^2 + ^3 = 5^(^-^) + ^^-

If we put 6 = 00, we have the case of a sphere in an infinite
space. The electric capacity of such a sphere is a, or it is
numerically equal to its radiu&

The electric tension on the inner sphere per unit of area is

The resultant of this tension over a hemisphere is ira^ = ^
normal to the base of the hemisphere, and if this is balanced by
a surface tension exerted across the circular boundary of the
hemisphere, the tension on unit of length being T, we have

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190 SIMPLE OASES. [126.

Hence ^ = -^^1 4 = ^»

le^ra (6— a)*

If a spherical soap bubble is electrified to a potential J, then,
if its radius is a, the charge will be Aa^ and the surface-density
will be 1 ^

~ 47ra *

The resultant intensity just outside the surface will be 47r(r,
and inside the bubble it is zero, so that by Art. 79 the electric
force on unit of area of the surface will be 2 irir*, acting outwarda
Hence the electrification will diminish the pressure of the air
within the bubble by 27r<r*, or


But it maybe shewn that ilT^ is the tension which the liquid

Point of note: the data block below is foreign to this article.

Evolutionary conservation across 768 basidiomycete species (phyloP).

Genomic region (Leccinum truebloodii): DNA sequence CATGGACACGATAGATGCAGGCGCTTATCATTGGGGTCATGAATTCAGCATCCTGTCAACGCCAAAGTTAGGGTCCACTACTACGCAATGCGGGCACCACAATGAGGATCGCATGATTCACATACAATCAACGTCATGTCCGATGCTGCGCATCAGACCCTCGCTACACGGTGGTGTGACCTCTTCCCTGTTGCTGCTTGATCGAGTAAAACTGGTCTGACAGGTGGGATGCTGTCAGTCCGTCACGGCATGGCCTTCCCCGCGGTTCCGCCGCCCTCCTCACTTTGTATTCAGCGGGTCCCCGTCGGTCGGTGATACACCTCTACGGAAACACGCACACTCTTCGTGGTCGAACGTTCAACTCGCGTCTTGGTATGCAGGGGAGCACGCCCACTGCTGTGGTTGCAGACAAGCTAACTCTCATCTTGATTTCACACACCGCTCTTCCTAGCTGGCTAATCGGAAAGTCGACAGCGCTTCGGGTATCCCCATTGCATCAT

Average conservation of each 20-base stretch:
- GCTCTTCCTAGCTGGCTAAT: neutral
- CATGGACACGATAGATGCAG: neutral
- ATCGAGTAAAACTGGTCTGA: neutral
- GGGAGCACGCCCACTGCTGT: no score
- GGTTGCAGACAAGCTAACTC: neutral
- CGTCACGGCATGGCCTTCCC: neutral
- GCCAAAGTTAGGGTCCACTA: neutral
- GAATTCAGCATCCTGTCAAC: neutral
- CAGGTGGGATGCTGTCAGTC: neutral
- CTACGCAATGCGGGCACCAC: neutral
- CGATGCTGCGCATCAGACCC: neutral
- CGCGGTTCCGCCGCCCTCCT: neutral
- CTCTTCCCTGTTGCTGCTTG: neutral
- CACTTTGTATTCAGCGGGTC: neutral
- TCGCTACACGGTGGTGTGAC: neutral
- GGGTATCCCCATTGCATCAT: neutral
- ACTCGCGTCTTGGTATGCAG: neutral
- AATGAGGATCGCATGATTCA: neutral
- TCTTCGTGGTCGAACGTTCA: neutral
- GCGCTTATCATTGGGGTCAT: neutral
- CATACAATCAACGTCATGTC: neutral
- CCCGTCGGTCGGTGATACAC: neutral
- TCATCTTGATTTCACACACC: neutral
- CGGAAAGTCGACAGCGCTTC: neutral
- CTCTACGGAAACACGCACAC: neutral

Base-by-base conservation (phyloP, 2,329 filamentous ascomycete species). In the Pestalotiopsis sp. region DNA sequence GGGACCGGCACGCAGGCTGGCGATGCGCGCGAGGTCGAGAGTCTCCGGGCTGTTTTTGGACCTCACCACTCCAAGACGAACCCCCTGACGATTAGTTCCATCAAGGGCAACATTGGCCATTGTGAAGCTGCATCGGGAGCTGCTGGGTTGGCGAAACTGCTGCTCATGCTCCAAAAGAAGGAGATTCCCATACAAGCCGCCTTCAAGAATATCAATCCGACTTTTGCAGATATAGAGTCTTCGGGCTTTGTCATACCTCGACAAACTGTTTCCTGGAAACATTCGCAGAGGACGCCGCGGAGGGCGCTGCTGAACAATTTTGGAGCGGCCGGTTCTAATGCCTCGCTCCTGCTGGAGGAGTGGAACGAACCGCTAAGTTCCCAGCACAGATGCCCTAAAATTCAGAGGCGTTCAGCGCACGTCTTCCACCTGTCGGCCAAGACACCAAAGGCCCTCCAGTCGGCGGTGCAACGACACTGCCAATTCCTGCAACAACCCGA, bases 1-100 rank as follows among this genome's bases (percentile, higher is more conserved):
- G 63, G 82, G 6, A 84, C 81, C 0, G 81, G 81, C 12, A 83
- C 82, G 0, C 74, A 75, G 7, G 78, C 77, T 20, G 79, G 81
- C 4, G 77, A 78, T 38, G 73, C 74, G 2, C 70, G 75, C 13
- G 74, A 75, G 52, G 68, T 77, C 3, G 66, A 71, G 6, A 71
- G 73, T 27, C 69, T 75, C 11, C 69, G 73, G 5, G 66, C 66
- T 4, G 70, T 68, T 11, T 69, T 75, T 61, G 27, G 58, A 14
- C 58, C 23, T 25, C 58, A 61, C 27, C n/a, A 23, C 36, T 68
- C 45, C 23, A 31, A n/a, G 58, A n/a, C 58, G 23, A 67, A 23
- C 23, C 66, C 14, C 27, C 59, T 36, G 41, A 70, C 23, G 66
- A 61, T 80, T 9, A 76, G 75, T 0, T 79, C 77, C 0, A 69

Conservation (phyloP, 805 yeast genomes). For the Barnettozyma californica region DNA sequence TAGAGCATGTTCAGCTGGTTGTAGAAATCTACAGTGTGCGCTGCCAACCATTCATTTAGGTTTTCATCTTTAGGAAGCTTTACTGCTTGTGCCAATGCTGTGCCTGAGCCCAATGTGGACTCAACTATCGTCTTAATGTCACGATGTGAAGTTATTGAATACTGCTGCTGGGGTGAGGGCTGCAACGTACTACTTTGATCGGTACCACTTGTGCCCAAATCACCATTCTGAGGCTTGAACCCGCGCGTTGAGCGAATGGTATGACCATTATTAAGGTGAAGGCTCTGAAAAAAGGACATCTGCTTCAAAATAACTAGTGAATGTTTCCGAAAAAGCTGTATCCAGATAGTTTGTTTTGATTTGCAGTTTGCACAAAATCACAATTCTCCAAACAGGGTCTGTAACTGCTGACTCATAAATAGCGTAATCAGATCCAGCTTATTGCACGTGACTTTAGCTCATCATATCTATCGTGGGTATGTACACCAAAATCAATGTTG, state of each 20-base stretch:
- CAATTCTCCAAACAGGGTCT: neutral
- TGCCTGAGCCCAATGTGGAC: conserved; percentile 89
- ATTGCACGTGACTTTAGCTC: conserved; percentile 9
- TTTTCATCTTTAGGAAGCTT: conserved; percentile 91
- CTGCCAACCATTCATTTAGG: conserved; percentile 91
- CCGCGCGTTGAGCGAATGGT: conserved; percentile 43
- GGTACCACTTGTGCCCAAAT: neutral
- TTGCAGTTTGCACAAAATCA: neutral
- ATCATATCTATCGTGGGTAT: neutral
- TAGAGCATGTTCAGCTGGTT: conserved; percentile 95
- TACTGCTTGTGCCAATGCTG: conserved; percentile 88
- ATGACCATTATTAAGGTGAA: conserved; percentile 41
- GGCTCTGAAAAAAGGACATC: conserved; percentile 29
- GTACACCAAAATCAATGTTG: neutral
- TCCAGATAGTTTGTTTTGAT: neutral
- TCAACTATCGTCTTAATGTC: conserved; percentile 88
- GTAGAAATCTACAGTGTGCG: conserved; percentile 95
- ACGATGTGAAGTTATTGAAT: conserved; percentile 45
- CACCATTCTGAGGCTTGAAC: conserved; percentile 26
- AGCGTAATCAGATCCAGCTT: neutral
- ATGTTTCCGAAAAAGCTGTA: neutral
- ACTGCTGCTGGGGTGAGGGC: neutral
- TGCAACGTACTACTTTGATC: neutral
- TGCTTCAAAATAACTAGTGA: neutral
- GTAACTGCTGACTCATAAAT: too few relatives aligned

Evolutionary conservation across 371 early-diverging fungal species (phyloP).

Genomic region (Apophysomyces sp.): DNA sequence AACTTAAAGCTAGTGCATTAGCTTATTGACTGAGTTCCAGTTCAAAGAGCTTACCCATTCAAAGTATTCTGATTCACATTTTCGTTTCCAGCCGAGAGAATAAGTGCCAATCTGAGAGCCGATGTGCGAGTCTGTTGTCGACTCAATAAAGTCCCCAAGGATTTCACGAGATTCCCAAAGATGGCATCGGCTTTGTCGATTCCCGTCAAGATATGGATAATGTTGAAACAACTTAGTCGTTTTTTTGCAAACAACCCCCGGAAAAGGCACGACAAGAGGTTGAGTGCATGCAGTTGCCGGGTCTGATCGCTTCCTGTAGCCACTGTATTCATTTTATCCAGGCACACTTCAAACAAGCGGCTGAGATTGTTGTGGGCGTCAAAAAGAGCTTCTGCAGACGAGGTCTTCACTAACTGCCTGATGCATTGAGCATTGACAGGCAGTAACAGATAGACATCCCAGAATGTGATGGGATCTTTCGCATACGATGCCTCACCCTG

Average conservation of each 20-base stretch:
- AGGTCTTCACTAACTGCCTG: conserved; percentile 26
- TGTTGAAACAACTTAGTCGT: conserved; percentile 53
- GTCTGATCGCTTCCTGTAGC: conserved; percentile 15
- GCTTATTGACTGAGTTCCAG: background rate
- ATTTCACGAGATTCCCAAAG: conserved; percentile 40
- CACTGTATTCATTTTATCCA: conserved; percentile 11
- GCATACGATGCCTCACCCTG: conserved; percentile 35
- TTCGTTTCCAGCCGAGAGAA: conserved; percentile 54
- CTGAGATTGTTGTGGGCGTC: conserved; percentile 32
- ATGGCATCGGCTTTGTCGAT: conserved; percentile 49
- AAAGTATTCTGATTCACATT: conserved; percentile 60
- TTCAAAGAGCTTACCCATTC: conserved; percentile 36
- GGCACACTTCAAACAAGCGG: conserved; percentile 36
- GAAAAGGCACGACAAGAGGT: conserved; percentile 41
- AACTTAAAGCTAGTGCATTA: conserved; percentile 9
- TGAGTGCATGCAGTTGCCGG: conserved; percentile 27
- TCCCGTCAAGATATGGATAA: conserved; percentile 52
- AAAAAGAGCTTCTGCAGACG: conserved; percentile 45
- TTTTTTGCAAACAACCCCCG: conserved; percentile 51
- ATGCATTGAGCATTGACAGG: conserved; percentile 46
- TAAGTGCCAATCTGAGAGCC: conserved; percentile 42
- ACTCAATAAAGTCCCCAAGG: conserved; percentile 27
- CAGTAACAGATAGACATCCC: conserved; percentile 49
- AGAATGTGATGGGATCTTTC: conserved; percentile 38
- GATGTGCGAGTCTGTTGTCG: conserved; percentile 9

film exerts across a line of unit length, then the pressure from
within required to keep the bubble from collapsing is 2TQ/a. If
the electric force is just sufficient to keep the bubble in equi-
librium when the air within and without is at the same pressure,

Two Infinite Coaxal Cylindric Surfaces.

126.] Let the radius of the outer surface of a conducting
cylinder be a, and let the radius of an inner surface of a hollow
cylinder, having the same axis vrith the first, be 6. Let their
potentials be A and B respectively. Then, since the potential V
is in this case a function only of r, the distance from the axis,
Laplace's equation becomes

dr^ r dr '
whence F= C^ + C^ log r.

Since F= A when r^^ay and F=5 when r = 6,

h T

A\og- + J?l0flr -

y ^r ^_a

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If a-i, ^2 are the sorface-densitiea on the inner and outer

A-B . B-A


4ir<r2 =



If Ci and €2 are the charges on the portions of the two cylinders

between two sections transverse to the axis at a distance I from

eachother^ A-^B

Ci = 2ira2<ri = i — r- I = —e^*

The capacity of a length I of the interior cylinder is therefore


If the space betwen the cylinders is occupied by a dielectric of
specific inductive capacity K instead of air, then the capacity of
a length I of the inner cylinder is

b '

The energy of the electrical distribution on the part of the
infinite cylinder which we have considered is

Kg. 5.

127.] Let there be two hollow cylindric conductors A and 5,
Fig. 5, of indefinite length, having the axis of x for their common